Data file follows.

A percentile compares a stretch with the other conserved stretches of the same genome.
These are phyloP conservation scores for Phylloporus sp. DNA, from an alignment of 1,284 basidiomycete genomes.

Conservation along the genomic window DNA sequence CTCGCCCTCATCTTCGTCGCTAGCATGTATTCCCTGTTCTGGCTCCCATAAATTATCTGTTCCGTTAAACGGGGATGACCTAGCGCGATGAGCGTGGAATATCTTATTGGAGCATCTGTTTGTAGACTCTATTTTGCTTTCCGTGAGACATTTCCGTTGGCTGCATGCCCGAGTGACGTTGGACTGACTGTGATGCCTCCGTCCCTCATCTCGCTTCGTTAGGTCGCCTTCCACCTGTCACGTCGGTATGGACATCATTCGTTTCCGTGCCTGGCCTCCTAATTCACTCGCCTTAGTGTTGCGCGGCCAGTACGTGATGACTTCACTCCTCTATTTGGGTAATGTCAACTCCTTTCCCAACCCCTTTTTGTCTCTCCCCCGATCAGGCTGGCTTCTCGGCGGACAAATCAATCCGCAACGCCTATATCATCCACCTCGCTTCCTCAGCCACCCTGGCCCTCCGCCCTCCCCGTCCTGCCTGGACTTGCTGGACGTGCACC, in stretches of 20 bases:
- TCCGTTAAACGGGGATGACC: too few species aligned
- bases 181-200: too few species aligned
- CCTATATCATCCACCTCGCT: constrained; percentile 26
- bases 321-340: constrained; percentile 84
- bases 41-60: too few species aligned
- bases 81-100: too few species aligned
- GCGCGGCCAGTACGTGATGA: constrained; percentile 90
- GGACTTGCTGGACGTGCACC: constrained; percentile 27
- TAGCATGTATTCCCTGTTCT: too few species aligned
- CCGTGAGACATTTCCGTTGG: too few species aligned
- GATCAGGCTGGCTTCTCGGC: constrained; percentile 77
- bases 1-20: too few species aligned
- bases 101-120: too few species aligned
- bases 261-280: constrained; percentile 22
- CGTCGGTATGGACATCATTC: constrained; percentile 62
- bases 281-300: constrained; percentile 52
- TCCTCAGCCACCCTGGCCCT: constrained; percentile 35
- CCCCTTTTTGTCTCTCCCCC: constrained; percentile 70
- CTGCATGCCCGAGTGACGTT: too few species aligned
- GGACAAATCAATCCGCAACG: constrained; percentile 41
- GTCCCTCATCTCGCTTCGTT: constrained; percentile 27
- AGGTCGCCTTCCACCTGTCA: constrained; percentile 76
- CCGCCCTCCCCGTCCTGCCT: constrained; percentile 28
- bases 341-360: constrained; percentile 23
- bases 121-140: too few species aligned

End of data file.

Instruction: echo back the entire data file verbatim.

A percentile compares a stretch with the other conserved stretches of the same genome.
These are phyloP conservation scores for Phylloporus sp. DNA, from an alignment of 1,284 basidiomycete genomes.

Conservation along the genomic window DNA sequence CTCGCCCTCATCTTCGTCGCTAGCATGTATTCCCTGTTCTGGCTCCCATAAATTATCTGTTCCGTTAAACGGGGATGACCTAGCGCGATGAGCGTGGAATATCTTATTGGAGCATCTGTTTGTAGACTCTATTTTGCTTTCCGTGAGACATTTCCGTTGGCTGCATGCCCGAGTGACGTTGGACTGACTGTGATGCCTCCGTCCCTCATCTCGCTTCGTTAGGTCGCCTTCCACCTGTCACGTCGGTATGGACATCATTCGTTTCCGTGCCTGGCCTCCTAATTCACTCGCCTTAGTGTTGCGCGGCCAGTACGTGATGACTTCACTCCTCTATTTGGGTAATGTCAACTCCTTTCCCAACCCCTTTTTGTCTCTCCCCCGATCAGGCTGGCTTCTCGGCGGACAAATCAATCCGCAACGCCTATATCATCCACCTCGCTTCCTCAGCCACCCTGGCCCTCCGCCCTCCCCGTCCTGCCTGGACTTGCTGGACGTGCACC, in stretches of 20 bases:
- TCCGTTAAACGGGGATGACC: too few species aligned
- bases 181-200: too few species aligned
- CCTATATCATCCACCTCGCT: constrained; percentile 26
- bases 321-340: constrained; percentile 84
- bases 41-60: too few species aligned
- bases 81-100: too few species aligned
- GCGCGGCCAGTACGTGATGA: constrained; percentile 90
- GGACTTGCTGGACGTGCACC: constrained; percentile 27
- TAGCATGTATTCCCTGTTCT: too few species aligned
- CCGTGAGACATTTCCGTTGG: too few species aligned
- GATCAGGCTGGCTTCTCGGC: constrained; percentile 77
- bases 1-20: too few species aligned
- bases 101-120: too few species aligned
- bases 261-280: constrained; percentile 22
- CGTCGGTATGGACATCATTC: constrained; percentile 62
- bases 281-300: constrained; percentile 52
- TCCTCAGCCACCCTGGCCCT: constrained; percentile 35
- CCCCTTTTTGTCTCTCCCCC: constrained; percentile 70
- CTGCATGCCCGAGTGACGTT: too few species aligned
- GGACAAATCAATCCGCAACG: constrained; percentile 41
- GTCCCTCATCTCGCTTCGTT: constrained; percentile 27
- AGGTCGCCTTCCACCTGTCA: constrained; percentile 76
- CCGCCCTCCCCGTCCTGCCT: constrained; percentile 28
- bases 341-360: constrained; percentile 23
- bases 121-140: too few species aligned